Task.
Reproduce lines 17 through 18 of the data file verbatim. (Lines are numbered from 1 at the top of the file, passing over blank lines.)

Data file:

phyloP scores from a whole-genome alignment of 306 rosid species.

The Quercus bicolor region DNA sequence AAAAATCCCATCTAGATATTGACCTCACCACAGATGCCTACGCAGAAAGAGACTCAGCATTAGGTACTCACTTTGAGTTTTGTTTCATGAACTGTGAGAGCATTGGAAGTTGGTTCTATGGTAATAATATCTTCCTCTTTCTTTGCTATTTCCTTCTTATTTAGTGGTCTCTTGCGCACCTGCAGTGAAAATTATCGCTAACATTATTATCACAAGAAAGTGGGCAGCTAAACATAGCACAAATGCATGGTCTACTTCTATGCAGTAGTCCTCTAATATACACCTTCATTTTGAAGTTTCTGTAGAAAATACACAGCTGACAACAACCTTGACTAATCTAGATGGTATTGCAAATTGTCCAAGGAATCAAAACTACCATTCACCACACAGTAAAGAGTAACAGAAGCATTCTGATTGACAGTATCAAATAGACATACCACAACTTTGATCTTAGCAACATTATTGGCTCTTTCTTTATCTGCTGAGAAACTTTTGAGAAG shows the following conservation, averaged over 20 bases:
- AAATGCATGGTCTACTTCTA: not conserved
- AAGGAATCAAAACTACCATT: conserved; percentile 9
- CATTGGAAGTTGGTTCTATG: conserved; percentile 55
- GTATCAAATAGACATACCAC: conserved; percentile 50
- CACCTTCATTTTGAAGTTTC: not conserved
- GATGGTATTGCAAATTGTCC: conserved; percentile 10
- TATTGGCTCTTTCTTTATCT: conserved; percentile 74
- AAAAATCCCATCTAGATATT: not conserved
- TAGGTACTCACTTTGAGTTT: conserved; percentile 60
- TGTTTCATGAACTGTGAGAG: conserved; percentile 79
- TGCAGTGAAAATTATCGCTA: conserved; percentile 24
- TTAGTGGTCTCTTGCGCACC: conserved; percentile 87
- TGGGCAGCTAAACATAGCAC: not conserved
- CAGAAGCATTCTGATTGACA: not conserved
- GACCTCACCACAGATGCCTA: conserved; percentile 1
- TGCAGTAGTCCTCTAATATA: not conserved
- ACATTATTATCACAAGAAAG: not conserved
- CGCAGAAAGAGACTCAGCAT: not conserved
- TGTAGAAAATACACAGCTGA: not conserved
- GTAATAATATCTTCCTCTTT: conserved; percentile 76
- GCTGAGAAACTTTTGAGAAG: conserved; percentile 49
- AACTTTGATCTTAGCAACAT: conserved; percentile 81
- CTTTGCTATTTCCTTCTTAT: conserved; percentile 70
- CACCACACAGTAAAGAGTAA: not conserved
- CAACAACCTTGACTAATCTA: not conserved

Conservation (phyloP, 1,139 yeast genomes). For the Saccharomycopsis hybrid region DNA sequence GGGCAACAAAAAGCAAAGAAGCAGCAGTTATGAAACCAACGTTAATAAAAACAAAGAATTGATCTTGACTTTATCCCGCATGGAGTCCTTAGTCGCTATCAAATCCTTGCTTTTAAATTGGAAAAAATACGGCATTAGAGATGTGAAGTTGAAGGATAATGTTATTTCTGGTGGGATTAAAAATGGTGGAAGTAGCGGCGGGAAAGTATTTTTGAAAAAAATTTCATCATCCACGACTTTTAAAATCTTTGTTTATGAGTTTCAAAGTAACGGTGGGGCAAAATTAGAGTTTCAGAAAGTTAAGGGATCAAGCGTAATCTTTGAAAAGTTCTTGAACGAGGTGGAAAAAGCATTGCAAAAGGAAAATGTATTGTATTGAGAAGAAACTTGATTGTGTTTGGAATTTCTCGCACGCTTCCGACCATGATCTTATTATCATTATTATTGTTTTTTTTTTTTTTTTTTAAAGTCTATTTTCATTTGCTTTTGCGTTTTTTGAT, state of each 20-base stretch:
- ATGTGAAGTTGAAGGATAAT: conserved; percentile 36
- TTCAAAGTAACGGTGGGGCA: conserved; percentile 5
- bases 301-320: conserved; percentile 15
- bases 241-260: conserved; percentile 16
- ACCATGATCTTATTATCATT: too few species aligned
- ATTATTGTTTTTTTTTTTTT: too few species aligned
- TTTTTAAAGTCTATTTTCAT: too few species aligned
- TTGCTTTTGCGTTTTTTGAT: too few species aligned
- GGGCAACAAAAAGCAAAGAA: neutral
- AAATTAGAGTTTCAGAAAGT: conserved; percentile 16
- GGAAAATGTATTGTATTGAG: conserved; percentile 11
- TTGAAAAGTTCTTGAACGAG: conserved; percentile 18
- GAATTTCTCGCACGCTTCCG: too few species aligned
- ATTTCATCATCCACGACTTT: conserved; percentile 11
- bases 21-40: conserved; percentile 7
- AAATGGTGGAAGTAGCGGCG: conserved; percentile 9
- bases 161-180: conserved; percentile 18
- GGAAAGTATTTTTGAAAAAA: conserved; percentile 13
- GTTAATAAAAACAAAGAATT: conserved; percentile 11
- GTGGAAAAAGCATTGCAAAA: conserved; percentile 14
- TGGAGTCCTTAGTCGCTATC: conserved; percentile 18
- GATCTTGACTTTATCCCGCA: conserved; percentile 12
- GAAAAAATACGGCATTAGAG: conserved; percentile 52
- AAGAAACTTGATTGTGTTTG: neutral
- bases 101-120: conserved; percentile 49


- GACCTCACCACAGATGCCTA: conserved; percentile 1
- TGCAGTAGTCCTCTAATATA: not conserved